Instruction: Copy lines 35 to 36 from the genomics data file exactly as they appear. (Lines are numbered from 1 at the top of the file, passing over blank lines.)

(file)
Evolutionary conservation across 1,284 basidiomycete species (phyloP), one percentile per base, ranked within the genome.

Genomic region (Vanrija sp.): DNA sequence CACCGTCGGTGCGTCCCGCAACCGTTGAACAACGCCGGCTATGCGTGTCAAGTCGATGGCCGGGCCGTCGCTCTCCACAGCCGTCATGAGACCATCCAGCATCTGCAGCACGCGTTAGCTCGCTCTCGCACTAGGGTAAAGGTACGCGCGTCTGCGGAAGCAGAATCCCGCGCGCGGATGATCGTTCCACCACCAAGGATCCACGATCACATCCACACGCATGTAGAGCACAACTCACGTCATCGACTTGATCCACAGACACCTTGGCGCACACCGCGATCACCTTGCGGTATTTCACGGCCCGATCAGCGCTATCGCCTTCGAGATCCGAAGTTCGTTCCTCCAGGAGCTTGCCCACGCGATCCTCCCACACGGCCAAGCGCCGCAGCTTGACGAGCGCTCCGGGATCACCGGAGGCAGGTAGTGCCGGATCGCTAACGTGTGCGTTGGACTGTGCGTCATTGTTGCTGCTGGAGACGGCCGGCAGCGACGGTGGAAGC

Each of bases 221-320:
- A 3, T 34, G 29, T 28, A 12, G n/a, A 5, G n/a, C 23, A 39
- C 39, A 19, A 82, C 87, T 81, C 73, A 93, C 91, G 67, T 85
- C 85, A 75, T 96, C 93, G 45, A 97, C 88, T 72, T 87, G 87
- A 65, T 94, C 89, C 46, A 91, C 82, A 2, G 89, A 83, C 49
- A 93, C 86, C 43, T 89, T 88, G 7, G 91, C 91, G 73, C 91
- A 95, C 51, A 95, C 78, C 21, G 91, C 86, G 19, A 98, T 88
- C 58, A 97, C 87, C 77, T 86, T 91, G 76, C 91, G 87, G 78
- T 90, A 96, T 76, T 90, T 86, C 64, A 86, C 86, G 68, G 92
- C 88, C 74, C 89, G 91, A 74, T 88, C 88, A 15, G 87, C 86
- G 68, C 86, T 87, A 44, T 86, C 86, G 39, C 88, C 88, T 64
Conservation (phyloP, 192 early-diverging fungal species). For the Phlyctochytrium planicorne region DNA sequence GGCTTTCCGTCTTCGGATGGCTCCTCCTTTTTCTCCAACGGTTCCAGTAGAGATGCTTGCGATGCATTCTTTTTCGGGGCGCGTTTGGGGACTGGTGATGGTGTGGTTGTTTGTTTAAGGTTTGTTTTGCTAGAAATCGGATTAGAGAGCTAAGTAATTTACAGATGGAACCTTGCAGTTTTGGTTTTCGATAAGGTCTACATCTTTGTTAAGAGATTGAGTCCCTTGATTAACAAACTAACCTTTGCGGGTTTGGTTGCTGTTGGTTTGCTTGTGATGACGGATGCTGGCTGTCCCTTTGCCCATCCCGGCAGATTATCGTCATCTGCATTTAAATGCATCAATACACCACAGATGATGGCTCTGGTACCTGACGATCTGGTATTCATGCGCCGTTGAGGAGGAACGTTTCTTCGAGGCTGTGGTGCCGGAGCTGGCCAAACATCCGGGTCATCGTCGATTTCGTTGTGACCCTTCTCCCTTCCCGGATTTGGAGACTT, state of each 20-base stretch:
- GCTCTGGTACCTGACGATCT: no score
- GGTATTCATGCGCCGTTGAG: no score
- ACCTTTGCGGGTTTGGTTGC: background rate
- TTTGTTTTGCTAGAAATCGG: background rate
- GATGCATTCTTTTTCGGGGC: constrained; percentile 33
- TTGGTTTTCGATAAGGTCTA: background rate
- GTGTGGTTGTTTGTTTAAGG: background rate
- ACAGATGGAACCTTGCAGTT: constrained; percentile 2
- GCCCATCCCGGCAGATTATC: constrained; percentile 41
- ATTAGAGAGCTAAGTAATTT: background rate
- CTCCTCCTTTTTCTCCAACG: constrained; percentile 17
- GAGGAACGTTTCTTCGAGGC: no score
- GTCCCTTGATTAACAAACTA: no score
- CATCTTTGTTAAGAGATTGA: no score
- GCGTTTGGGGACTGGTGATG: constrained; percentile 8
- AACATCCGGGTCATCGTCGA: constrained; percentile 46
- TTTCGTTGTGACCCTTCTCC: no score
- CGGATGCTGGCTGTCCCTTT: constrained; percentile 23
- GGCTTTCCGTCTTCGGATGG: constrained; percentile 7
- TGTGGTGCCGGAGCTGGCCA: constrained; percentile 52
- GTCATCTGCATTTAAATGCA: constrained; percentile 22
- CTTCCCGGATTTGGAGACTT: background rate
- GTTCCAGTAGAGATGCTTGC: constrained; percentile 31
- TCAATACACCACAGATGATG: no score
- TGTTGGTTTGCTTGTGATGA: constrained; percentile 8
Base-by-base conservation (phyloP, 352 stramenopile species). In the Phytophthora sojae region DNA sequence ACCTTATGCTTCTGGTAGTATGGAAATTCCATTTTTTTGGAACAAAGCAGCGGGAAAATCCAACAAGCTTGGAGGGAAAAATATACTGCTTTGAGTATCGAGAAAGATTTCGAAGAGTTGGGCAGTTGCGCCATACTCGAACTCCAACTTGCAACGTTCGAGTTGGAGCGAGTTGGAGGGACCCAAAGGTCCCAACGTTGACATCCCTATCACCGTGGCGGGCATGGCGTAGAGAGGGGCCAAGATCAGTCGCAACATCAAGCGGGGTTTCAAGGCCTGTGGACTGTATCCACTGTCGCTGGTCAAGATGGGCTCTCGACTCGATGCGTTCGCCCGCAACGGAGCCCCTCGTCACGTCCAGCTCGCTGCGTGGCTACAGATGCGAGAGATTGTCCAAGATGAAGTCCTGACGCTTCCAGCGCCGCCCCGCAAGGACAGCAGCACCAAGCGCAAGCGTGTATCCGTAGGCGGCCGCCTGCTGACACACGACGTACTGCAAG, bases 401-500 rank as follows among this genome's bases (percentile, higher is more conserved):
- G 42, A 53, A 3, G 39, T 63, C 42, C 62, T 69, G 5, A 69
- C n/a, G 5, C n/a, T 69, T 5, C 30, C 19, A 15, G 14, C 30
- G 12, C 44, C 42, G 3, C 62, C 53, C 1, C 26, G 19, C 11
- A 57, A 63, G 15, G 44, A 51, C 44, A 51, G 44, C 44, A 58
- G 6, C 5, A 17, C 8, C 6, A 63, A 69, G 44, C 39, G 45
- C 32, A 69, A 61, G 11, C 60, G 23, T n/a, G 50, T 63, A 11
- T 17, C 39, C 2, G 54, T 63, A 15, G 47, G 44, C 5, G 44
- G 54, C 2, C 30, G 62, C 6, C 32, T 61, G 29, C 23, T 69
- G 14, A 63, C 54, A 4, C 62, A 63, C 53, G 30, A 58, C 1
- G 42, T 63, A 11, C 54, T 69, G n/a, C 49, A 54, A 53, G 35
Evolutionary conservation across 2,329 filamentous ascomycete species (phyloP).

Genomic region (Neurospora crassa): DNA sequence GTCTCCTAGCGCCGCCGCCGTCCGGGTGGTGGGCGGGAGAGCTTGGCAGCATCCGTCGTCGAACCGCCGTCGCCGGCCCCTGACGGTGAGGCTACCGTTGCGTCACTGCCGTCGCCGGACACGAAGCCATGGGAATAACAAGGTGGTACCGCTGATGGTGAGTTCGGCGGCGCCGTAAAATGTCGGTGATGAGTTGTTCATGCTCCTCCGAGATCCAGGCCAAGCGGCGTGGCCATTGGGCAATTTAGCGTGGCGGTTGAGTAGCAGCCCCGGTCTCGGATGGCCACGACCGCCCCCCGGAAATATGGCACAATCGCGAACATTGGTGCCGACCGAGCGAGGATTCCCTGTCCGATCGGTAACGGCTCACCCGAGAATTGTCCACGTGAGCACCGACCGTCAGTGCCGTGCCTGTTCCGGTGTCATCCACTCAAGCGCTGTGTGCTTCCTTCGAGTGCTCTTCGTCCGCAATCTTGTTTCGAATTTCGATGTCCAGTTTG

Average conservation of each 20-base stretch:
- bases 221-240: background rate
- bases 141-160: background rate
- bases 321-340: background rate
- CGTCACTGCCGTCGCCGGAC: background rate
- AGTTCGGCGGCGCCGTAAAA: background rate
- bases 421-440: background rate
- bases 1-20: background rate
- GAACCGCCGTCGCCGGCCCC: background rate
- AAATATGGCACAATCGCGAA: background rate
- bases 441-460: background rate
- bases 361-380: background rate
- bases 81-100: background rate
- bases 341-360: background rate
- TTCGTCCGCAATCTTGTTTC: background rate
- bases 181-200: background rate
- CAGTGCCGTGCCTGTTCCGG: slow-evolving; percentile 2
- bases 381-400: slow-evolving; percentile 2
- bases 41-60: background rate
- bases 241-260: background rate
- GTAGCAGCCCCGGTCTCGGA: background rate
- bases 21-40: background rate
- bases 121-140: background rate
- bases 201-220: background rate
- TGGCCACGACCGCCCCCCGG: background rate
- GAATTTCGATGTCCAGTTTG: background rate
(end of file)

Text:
- GTCATCTGCATTTAAATGCA: constrained; percentile 22
- CTTCCCGGATTTGGAGACTT: background rate